Lakeland, wolves and Peter Rabbit

The first time I visited the Chelsea Flower Show was in 2005, when my favourite garden was designed by the former pop singer Kim Wilde on a Lakeland theme. I thought about this when we visited the Lake District in May and I was blown away by the lushness of the vegetation.

I grew up in Manchester and so visited the Lakes many times as a child. I have memories of great freedom, roaming around the grounds of a ramblers’  hostel in the shadow of Old Man Coniston, waking to the bleating of sheep, swimming – and getting sunburnt – in the river at Eskdale and walking in the rain, picnicking on crab paste sandwiches and slices of swiss roll. When I met my husband, we walked together in the Lakes and found a shared passion for the fells. The tables at our wedding were even named after some of the great Lakeland writer and walker Alfred Wainwright’s favourite fells.

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Viewing the same scenery through the eyes of an adult and a gardener, I appreciate the rich ericaceous soil that allows ferns to grow in valleys dense with vegetation, alongside rhododendrons brought to these parts by Victorian plant hunters. Even on the tops of the fells, the wind blows through clumps of alpines and cotton wool patches of thrift. Everywhere there are the romantic dry stone walls that Wilde made a feature of her garden.

I am currently reading The Wolf Border by Sarah Hall, about a Cumbrian peer who decides to release a breeding pair of wolves on his vast country estate, in the face of protest by locals. Hall’s Thomas Pennington is a work of fiction, but we visited Muncaster Castle, an ancient, turreted sandstone stately home, reminiscent of the fictional Pennington Hall. The estate manager is one Peter Frost Pennington, the husband of the heiress Iona Frost Pennington, whose father was a well-known poet and peer who went by the name of Patrick of the Hills. The Frost Penningtons have set up an amazing bird-of-prey sanctuary. Entrance to the castle and grounds includes free displays where you can get up close and personal with owls, vultures and more.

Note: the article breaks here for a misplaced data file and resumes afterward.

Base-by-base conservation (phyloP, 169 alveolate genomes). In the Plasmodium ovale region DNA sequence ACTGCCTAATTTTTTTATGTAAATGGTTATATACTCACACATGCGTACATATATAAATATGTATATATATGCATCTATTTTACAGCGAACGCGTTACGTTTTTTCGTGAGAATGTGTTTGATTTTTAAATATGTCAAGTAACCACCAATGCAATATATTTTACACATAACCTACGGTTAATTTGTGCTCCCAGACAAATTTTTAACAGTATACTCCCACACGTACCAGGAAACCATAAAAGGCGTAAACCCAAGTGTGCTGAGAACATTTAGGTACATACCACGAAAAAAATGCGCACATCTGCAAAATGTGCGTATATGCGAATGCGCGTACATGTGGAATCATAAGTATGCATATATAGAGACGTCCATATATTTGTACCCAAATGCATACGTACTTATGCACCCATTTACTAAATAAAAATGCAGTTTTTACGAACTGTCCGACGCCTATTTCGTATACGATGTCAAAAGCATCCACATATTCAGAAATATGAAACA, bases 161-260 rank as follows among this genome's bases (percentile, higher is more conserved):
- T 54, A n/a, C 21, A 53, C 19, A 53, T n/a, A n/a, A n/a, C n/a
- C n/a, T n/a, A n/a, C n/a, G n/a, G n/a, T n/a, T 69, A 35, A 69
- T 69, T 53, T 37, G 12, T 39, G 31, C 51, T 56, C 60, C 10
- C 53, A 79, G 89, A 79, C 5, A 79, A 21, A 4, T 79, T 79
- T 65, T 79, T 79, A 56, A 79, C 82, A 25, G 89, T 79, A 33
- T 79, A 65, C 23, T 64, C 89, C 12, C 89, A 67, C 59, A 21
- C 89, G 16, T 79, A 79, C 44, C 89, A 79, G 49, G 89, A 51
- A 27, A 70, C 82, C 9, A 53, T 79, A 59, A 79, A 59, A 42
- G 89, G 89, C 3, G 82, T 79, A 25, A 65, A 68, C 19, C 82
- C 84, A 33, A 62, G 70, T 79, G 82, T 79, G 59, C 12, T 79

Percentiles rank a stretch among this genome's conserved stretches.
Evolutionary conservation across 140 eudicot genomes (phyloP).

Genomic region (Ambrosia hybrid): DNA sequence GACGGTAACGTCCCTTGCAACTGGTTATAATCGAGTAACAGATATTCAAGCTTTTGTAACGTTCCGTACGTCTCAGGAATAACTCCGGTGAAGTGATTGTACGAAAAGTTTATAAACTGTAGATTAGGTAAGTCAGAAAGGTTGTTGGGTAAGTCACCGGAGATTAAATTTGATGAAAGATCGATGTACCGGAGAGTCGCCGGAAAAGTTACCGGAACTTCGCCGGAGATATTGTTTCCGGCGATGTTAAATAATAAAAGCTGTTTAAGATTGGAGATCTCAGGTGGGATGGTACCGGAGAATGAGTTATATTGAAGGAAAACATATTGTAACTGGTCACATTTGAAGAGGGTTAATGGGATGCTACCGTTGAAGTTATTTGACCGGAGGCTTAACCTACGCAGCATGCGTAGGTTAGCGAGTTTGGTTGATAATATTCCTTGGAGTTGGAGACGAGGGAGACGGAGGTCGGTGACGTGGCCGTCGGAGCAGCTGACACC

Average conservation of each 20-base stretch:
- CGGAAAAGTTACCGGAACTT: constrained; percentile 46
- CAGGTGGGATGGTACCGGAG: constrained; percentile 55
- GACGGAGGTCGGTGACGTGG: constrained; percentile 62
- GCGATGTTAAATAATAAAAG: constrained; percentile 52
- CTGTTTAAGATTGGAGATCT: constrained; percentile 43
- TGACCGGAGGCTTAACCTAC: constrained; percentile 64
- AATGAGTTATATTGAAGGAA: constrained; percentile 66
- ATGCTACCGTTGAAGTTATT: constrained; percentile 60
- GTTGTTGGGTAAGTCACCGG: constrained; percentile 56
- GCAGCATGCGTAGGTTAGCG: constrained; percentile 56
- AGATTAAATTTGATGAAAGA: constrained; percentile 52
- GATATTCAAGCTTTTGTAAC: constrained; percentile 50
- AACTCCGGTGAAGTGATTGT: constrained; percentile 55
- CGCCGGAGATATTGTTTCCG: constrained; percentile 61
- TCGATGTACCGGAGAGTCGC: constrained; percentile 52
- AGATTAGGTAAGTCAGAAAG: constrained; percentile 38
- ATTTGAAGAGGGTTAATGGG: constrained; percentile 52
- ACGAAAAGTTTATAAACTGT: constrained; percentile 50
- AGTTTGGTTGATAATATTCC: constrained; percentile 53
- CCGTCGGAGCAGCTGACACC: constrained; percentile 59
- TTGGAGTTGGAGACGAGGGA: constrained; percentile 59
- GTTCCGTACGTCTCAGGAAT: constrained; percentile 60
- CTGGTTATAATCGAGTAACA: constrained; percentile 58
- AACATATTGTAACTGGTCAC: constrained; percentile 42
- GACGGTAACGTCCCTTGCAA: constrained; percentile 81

The grounds themselves are filled with the aforementioned rhododendrons, giving the feel of a Himalayan glade. The owners have enhanced the grounds for younger visitors with a magical trail of fairy doors, wooden stepping stones and play castles, surrounded by magnolias and brightly coloured wild flowers. There is also an indoor interactive maze built with lottery funding. The Little Weeds had a marvellous time, meeting the owls and exploring the playground and gardens.

On a much smaller scale, but equally inspiring, is Beatrix Potter’s home at Hill Top in the village of Near Sawrey. In May this was blooming with flowers and the vegetable garden looked like a veritable treat for Peter Rabbit. It was easy to see how this lovely spot captured the writer and artist’s imagination.

I took these photos using my Lumix Panasonic camera with Leica lens and it has taken me until now to upload them to my computer, but it is lovely to revisit a warm, sunny May half term in the Lakes in the middle of November.

3 Comments Add yours

  1. What an amazing place. Hillsides covered with ferns – I’m in awe.

    Liked by 1 person

  2. Eliza Waters says:

    Definitely on my bucket list!

    Liked by 1 person

  3. Chloris says:

    Lovely Lake District photos of special places. I have a biography of Beatrix Potter, she fought to buy and preserve adjoining farms to preserve this wonderful hill country landscape.

    Liked by 1 person

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